Cases which address the inquiry about the verdict agreed to in the jury room clearly demonstrate that it is of lesser significance than the second.   One such case is Person v. State, 235 Ga. 814, 816(4), 221 S.E.2d 587 (1976), in which a “juror was polled as follows:  ‘Q. Is this your verdict?   A. Yes, sir.   Q. Was it your verdict in the jury room?   A. Partially.   Q. Is it now your verdict?   A. Yes. It is.’ ” Despite the fact that the juror did not give an unqualified affirmative answer when asked whether she had agreed with the verdict in the jury room, this Court unanimously rejected the assertion that the verdict was not unanimous.  “There is no merit in this contention.   The juror stated that it was her verdict.  [Cits.]” Person v. State, supra.   The only difference between that case and this is that here the juror gave a negative response to the poll question regarding her concurrence in the verdict reached in the jury room.   Insofar as the concept of unanimity is concerned, however, no distinction can be drawn between partial and complete disagreement.   If a juror only “partially” agrees with a verdict, then there is not unanimous agreement therewith.   Thus, the Person decision clearly supports a holding that where, as here, the juror expresses unequivocal present agreement with the verdict returned in open court, any equivocation as to process heading to the verdict in the jury room does not require a reversal of the conviction.   Under those circumstances, the defendant has not suffered any harm, since each individual juror has openly expressed concurrence in the verdict which was publically announced.   Here, as in Person, supra, “[t]he juror stated that it was her verdict.”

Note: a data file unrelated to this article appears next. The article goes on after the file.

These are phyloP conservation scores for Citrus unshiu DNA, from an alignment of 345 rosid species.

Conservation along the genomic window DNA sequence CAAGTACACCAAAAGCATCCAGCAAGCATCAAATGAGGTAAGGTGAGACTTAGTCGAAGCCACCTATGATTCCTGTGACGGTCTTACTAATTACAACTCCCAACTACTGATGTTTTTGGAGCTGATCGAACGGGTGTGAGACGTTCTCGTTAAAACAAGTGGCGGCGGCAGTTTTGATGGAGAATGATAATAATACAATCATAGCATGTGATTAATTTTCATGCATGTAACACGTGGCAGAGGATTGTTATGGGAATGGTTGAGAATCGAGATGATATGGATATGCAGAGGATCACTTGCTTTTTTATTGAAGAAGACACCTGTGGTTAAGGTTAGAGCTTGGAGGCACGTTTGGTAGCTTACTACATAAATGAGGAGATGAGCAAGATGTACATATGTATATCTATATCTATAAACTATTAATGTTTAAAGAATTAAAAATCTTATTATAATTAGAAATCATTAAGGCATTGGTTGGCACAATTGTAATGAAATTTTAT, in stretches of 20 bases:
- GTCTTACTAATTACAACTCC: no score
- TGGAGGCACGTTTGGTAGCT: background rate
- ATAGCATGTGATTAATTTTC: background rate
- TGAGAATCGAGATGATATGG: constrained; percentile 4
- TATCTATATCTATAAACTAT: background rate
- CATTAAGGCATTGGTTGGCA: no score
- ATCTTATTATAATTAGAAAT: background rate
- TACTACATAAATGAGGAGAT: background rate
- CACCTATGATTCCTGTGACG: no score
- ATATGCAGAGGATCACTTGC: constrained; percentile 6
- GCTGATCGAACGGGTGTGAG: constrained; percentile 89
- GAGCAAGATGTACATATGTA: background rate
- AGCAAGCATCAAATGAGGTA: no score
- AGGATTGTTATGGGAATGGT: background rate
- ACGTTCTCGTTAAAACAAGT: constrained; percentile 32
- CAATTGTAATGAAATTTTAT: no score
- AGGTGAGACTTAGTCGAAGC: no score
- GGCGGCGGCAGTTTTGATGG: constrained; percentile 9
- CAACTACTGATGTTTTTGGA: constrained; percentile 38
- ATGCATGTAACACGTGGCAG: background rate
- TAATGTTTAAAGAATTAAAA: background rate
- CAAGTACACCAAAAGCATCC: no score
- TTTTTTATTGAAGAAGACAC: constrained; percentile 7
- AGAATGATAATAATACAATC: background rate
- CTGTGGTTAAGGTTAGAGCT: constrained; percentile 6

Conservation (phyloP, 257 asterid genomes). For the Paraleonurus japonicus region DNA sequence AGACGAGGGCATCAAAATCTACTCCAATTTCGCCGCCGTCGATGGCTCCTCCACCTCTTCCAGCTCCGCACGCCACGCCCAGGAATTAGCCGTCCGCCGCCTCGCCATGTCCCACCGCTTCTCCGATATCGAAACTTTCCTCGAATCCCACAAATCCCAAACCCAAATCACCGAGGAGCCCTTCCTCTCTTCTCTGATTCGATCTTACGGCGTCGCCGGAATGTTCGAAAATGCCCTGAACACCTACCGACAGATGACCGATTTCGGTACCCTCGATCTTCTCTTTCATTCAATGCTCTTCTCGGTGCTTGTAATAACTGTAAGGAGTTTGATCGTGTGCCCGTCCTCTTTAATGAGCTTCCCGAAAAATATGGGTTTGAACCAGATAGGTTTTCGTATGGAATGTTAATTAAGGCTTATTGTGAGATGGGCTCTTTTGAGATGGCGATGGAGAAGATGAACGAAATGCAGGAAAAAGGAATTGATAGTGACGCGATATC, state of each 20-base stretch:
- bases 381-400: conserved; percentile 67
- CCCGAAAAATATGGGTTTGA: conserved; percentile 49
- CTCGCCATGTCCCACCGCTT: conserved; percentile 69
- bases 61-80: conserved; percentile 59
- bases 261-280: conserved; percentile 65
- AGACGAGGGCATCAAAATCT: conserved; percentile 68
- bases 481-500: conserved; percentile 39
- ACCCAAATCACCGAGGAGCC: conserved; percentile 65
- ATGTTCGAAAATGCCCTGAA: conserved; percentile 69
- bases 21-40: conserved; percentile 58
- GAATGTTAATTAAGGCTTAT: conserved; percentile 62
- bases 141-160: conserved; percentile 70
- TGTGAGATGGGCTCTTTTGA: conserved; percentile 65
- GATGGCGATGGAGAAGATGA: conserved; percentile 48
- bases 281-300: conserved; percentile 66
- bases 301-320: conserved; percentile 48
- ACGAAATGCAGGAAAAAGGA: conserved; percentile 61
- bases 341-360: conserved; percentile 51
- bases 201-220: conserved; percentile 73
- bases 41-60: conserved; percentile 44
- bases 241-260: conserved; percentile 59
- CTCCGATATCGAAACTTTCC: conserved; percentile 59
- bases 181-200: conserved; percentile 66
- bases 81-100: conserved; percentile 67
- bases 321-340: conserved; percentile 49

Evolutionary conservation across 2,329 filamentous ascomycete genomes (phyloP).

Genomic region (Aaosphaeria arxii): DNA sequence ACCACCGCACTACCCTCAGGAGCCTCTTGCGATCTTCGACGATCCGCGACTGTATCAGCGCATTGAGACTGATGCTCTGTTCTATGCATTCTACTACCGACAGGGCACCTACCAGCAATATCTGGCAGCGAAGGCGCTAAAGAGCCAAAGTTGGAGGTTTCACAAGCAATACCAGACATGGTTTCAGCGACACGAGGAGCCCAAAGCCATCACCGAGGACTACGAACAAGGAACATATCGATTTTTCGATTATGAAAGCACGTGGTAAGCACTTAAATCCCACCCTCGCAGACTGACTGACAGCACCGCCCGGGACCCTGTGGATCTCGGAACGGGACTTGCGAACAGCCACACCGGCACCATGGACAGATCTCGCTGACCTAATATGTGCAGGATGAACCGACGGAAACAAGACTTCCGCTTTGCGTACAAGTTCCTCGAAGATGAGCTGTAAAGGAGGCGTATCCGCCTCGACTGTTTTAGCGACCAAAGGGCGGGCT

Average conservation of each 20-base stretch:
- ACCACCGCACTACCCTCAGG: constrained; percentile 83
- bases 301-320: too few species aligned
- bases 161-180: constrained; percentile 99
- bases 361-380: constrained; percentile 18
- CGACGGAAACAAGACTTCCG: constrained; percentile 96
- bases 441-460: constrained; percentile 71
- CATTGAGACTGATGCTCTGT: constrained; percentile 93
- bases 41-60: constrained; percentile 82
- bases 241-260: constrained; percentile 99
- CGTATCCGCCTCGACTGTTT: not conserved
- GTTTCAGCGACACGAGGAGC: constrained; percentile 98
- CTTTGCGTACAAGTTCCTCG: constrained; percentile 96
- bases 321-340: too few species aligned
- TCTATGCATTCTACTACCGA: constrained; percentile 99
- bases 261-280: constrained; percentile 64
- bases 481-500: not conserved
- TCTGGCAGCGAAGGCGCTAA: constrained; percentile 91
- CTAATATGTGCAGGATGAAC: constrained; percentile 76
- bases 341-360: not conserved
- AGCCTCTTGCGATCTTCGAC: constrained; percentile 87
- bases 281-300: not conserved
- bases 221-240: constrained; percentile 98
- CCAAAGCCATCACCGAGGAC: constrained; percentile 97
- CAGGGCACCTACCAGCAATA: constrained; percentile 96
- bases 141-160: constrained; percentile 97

Indeed, in Hanson v. State, supra at 568-569(4)(b), 372 S.E.2d 436, this Court did not find any reversible error where the juror, having initially indicated that he “still [had] some questions in [his] mind,” thereafter acknowledged his present agreement with the announced guilty verdict.   If a trial court does not err in accepting a public verdict about which a juror “still” expresses doubts, then certainly it does not err when it accepts a public verdict which a juror never questions.   Despite any disapproval of the verdict ostensibly agreed to in the jury room, the record here shows without doubt that the twelfth juror agreed with the verdict finding Benefield guilty which was announced in his presence and before the court.   Thus, the purpose of the jury poll to assure that the jury reached a unanimous verdict before entry of the judgment of conviction and imposition of the sentence was fully satisfied here.